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Is Rigondeaux's Chin the Big Question Mark in Donaire Clash?

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COMMENTARY | There's a reason fans and media, myself included, brought up the name of Abner Mares as the ideal next opponent for "Filipino Flash" Nonito Donaire. Taking nothing away from the two-time Olympic gold medalist and current WBA junior featherweight champ, Guillermo Rigondeaux, the true legacy-defining fight for Donaire is against Mares and no amount of pre-fight hype will erase the fact that the two best 122 lb. fighters in the world will likely never meet in the ring.

Having said that, though, Cuba's Rigondeaux is a clear no. 3 at junior featherweight, right behind Mares, who will soon be moving up to featherweight for a try at Daniel Ponce de Leon's WBC 126 lb. strap. The seven-time Cuban national champ is definite world class, main stage material and he has the type of skills that Donaire has never encountered before.

On the surface, Rigondeaux is a nearly perfect fighter-- a southpaw with impeccable technique, great ring presence, and enough power to keep any opponent honest. However, there's one chink in his armor that could very well be the difference between victory and defeat this coming Saturday, April 13 at Radio City Music Hall in New York. As much as we'd like to highlight the dozens of attributes that make him a world killer, the fact of the matter is that the brilliant world champ with the million dollar talent and the stellar amateur career has a very questionable chin.

Up until now, Rigondeaux's chin has yet to be a major factor in any one of his eleven pro fights, despite suffering a knockdown via Ricardo Cordoba jab and getting rocked in his last fight, against Robert Marroquin, on at least a couple of occasions. The chin hasn't been a factor because the undefeated WBA titlist has yet to face a truly heavy-handed opponent with a world class offense.

Against Donaire, Rigondeaux will find himself across the ring from someone who is not only heavy-handed, but also an offense-minded quality closer. "The Filipino Flash" is one of the best offensive fighters in the game and it's hard to imagine him not being able to put away any dazed and vulnerable opponent, regardless of pedigree and skill-level.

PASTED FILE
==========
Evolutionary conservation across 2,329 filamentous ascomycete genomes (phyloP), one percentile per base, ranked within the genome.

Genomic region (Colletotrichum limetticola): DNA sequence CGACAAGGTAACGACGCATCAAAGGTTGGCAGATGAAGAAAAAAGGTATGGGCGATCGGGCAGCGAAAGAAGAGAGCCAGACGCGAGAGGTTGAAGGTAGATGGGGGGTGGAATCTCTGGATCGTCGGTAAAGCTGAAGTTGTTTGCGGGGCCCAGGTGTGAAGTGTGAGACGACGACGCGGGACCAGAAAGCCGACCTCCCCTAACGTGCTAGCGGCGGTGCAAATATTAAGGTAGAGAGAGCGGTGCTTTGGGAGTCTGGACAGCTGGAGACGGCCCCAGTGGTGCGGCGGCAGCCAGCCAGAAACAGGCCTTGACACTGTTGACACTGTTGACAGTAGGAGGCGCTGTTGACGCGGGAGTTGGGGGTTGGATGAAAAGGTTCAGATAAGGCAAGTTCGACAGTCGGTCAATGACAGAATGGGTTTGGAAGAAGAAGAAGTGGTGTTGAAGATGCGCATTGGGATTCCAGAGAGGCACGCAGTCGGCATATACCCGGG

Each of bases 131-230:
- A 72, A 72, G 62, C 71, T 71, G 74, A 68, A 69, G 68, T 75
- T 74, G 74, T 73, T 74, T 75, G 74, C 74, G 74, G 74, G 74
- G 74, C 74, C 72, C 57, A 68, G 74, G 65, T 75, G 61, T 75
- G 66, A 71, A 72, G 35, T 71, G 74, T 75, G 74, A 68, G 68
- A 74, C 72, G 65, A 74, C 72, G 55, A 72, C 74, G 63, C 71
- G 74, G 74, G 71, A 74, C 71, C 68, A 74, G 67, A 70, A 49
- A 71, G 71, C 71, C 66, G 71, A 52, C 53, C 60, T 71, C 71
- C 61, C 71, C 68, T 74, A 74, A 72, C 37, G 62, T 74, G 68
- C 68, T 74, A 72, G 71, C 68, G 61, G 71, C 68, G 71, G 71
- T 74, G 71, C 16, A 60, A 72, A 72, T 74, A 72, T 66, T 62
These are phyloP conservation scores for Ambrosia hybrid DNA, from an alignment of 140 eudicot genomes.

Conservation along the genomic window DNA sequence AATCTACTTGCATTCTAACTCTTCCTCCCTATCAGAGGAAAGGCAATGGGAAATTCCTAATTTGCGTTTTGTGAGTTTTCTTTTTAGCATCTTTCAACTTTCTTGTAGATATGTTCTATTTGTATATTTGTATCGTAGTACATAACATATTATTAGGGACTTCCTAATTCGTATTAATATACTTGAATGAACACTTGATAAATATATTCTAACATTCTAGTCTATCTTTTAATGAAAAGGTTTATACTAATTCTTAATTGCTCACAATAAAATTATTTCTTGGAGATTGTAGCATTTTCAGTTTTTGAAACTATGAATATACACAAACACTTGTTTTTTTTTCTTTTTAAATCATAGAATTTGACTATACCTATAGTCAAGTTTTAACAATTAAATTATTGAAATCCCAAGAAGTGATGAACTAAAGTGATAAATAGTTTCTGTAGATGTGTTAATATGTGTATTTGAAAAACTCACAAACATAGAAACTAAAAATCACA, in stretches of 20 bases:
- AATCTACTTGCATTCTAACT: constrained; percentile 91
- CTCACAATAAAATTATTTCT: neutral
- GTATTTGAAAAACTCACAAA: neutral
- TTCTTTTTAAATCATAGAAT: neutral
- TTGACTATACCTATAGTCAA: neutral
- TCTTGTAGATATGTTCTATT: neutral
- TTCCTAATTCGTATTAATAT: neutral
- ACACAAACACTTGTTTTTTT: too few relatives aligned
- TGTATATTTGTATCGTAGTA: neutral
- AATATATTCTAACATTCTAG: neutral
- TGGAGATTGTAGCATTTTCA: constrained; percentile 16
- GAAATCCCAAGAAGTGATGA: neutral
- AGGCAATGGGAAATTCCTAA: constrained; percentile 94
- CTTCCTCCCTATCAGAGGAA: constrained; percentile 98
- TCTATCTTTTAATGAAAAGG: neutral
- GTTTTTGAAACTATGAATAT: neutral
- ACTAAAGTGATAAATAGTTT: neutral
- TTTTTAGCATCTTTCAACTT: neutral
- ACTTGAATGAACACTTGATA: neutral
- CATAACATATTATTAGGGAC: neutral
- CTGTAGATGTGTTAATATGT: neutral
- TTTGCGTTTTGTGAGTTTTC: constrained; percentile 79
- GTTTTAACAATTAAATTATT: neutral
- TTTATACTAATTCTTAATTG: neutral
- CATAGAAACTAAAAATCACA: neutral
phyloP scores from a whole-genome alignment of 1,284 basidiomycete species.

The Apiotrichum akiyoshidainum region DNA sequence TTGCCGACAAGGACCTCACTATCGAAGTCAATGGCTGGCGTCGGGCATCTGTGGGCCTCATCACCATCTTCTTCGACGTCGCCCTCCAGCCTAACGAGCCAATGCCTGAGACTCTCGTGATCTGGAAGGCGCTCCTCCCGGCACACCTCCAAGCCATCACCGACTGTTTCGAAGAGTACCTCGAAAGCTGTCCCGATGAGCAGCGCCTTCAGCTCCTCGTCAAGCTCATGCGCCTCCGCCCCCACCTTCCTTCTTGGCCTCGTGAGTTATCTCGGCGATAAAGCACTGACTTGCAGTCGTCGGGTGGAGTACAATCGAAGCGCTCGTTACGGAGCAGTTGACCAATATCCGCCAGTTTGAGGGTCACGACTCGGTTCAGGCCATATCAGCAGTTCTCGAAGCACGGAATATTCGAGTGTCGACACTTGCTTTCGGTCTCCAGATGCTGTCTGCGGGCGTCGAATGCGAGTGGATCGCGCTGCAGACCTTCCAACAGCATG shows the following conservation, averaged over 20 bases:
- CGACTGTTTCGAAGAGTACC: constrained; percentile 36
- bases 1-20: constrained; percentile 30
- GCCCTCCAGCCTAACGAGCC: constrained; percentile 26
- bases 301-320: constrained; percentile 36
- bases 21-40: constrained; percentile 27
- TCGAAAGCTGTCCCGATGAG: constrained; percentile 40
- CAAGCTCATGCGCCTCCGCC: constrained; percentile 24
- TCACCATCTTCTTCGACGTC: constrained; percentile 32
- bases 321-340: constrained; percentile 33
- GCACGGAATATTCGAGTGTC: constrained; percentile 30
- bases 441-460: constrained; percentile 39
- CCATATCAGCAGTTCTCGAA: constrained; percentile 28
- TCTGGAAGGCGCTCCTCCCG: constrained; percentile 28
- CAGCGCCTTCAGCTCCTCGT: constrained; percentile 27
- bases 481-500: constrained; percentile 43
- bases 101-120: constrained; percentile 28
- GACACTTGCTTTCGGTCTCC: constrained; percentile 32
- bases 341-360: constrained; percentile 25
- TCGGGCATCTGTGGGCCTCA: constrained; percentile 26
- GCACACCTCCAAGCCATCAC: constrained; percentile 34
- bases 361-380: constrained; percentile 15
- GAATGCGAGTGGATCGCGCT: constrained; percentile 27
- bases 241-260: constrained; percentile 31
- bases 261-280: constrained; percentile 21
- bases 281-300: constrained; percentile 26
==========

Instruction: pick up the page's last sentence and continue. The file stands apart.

In the perfect Team Rigondeaux world, their fighter would use angles and smart counter-punching to tactically dissect Donaire while keeping the Filipino-American talent offensively impotent. Rigondeaux is certainly good enough to do that for long stretches of the contest, but he's going to get hit sooner or later and he's likely to get hit with a big brain-scrambler at some point. Then, he'll be in a truly tough spot against someone with murder in his eyes.

Against guys like Cordoba and Marroquin, Rigondeaux could pull back and regroup, using his experience to bide time until his head got clear again. Donaire won't give him that opportunity. If/When Rigondeaux gets buzzed by a heavy Donaire shot, the bout can be considered all but finished.

To put it another way, the Cuban star will have to fight the perfect fight throughout twelve rounds. Any slip-ups will likely result in an ugly downfall and a highlight reel KO for Donaire.

But like any good, proud fighter, Rigondeaux is defiant, bordering on belligerent:

"This [fight] is a golden opportunity for my career," he recently told Boxingscene. "I'll be facing the best at 122 pounds, and he's earned [that position]. [But] If he think I'm easy, then I'm going to win. He has not fought anybody and playing a guitar and then playing a violin is not the same thing. I'm going to shut that stubborn Filipino's mouth and I will unify the titles."

Still, the one glaring weakness in Rigondeaux's otherwise perfect game is the reason boxing people were touting Abner Mares as the real legacy-defining bout in Donaire's career. But a three million dollar offer from Mares' promoter, Golden Boy, wasn't enough to nudge Donaire into facing Mares in a true no. 1 vs. no. 2 bout, so life goes on.

Donaire-Rigondeaux is a good fight, there's no doubt about that, but it's not the bout for Donaire. And once the fight actually begins and fists start flying, we might see why.

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Paul Magno was a licensed official in the state of Michoacan, Mexico and a close follower of the sport for more than thirty years. His work can also be found on Fox Sports and as Editor-in-Chief of The Boxing Tribune. In the past, Paul has done work for Inside Fights, The Queensberry Rules and Eastside Boxing. For breaking news, additional analysis, and assorted crazy commentary, follow him on Facebook, @TheBoxingTribune or on Twitter, @BoxingBTBC.

Source: Boxingscene

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